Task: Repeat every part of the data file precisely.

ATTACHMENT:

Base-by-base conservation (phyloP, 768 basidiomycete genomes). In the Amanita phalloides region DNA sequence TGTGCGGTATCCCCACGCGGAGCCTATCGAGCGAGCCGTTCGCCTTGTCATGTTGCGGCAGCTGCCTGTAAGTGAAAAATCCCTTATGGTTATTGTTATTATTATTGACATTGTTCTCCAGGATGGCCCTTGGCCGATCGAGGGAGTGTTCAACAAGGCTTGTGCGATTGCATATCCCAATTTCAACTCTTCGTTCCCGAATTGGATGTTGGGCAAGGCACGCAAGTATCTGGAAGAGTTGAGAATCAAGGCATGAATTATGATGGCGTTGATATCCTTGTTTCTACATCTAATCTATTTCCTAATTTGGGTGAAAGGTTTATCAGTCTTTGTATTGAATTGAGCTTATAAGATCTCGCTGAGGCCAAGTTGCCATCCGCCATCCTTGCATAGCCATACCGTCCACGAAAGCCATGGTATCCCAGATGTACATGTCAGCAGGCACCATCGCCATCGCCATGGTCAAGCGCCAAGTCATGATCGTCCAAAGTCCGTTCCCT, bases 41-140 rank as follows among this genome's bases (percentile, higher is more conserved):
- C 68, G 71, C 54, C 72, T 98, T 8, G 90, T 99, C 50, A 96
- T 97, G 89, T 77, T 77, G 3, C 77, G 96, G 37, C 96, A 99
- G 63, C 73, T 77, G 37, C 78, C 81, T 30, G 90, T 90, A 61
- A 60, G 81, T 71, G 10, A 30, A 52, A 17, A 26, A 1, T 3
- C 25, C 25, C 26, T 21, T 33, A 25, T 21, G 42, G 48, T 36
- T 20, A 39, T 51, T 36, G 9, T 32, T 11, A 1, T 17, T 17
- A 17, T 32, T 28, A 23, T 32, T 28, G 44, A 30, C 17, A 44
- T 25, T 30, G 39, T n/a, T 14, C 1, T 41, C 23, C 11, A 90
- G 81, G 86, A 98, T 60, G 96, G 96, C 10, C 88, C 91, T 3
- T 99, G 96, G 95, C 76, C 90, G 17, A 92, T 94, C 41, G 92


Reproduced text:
Base-by-base conservation (phyloP, 768 basidiomycete genomes). In the Amanita phalloides region DNA sequence TGTGCGGTATCCCCACGCGGAGCCTATCGAGCGAGCCGTTCGCCTTGTCATGTTGCGGCAGCTGCCTGTAAGTGAAAAATCCCTTATGGTTATTGTTATTATTATTGACATTGTTCTCCAGGATGGCCCTTGGCCGATCGAGGGAGTGTTCAACAAGGCTTGTGCGATTGCATATCCCAATTTCAACTCTTCGTTCCCGAATTGGATGTTGGGCAAGGCACGCAAGTATCTGGAAGAGTTGAGAATCAAGGCATGAATTATGATGGCGTTGATATCCTTGTTTCTACATCTAATCTATTTCCTAATTTGGGTGAAAGGTTTATCAGTCTTTGTATTGAATTGAGCTTATAAGATCTCGCTGAGGCCAAGTTGCCATCCGCCATCCTTGCATAGCCATACCGTCCACGAAAGCCATGGTATCCCAGATGTACATGTCAGCAGGCACCATCGCCATCGCCATGGTCAAGCGCCAAGTCATGATCGTCCAAAGTCCGTTCCCT, bases 41-140 rank as follows among this genome's bases (percentile, higher is more conserved):
- C 68, G 71, C 54, C 72, T 98, T 8, G 90, T 99, C 50, A 96
- T 97, G 89, T 77, T 77, G 3, C 77, G 96, G 37, C 96, A 99
- G 63, C 73, T 77, G 37, C 78, C 81, T 30, G 90, T 90, A 61
- A 60, G 81, T 71, G 10, A 30, A 52, A 17, A 26, A 1, T 3
- C 25, C 25, C 26, T 21, T 33, A 25, T 21, G 42, G 48, T 36
- T 20, A 39, T 51, T 36, G 9, T 32, T 11, A 1, T 17, T 17
- A 17, T 32, T 28, A 23, T 32, T 28, G 44, A 30, C 17, A 44
- T 25, T 30, G 39, T n/a, T 14, C 1, T 41, C 23, C 11, A 90
- G 81, G 86, A 98, T 60, G 96, G 96, C 10, C 88, C 91, T 3
- T 99, G 96, G 95, C 76, C 90, G 17, A 92, T 94, C 41, G 92